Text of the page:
Growing up in the Deep South, I was taught the importance of manners and hospitality from early on. Phrases like “yes maam,” “no sir” and “thank you, that meal was absolutely delicious”—even if I was served cold cereal—were ingrained in my speech from such a young age that they came to me as naturally as breathing.
I began to truly appreciate these lessons much more as an adult. The hospitality guidelines I learned from my family and friends of family have given me the ability to feel confident and comfortable in most any social situation. I think the true key to being a great guest is to honestly care about the people you are visiting. One way to do so is by being intentional. There are many simple things you can do to make someone feel special when you enter their home. I like to bring a gift that I know will mean something to them. Everyone is longing to be “known” and when you offer a gift that is thoughtful and specific to that person’s likes and interests, they are guaranteed to feel cared for.
For example, if you know your friend is a big fan of whiskey, bring their favorite bottle along with a handsome flask. If your friend loves candles, wrap up a nice one with beautiful paper and top it with greenery from your yard. I love how smells can automatically conjure up specific memories, and lighting a scented candle will remind your friend of your visit. If you are visiting during the winter months, a beautiful blanket or handmade house shoes are a fun gift that makes someone excited to cozy up in the living room for a good long catch up session. If you are on a really tight budget but don’t want to arrive empty-handed, an inexpensive bottle of wine is a kind gesture. I always recommend adding a hand-written note, telling the guest how appreciative you are for being welcomed into their home and how excited you are to spend time with them. If you can’t afford a gift, a thoughtful note goes such a long way.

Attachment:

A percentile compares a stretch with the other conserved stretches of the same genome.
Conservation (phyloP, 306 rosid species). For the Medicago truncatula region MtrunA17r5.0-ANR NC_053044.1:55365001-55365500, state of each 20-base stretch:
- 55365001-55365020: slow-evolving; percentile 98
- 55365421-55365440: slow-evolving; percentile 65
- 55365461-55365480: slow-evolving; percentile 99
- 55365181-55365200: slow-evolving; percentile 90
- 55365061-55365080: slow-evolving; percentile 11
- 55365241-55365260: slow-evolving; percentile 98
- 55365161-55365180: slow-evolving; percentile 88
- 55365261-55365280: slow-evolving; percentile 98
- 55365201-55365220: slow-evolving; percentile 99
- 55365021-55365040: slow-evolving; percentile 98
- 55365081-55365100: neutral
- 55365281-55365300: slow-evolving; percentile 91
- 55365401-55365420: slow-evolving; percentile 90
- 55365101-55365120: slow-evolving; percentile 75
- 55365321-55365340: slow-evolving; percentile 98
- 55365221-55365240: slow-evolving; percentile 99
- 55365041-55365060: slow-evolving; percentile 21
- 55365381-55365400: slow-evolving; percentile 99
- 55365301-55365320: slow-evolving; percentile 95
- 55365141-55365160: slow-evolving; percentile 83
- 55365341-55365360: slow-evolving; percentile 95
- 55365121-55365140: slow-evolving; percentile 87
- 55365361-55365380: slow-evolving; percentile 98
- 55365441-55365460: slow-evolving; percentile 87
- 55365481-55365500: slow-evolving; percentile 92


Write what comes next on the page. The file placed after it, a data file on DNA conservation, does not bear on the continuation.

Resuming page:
Once in the home it’s always nice to give your host your rough schedule, so they know when to expect you in their space. Treating your host to a meal during your visit can be a wonderful gesture. I host people pretty consistently, and I always want to take my guests to my favorite restaurants around town, but that can also get costly. If you are able to take your host out for one yummy meal, or cook for them while you are staying, they will so appreciate it.
One rule my parents taught me is to always leave a space better than you find it. I don’t bother asking how I can help clean up after a meal; I just do it. The morning I am leaving, I strip the bed, put on clean sheets if they have a spare set, empty the trash in the room and pile all the dirty towels in the laundry room. Lastly, it’s nice to write a thank you note upon leaving. I like to tell my host all the things I appreciate most about them, and thank them for being so gracious to welcome me into their home and their lives.
Doing one or a few of these things can pretty much guarantee that your host will be genuinely sad to see you go—and look forward to your next visit!
Photos by Mike Seehagel.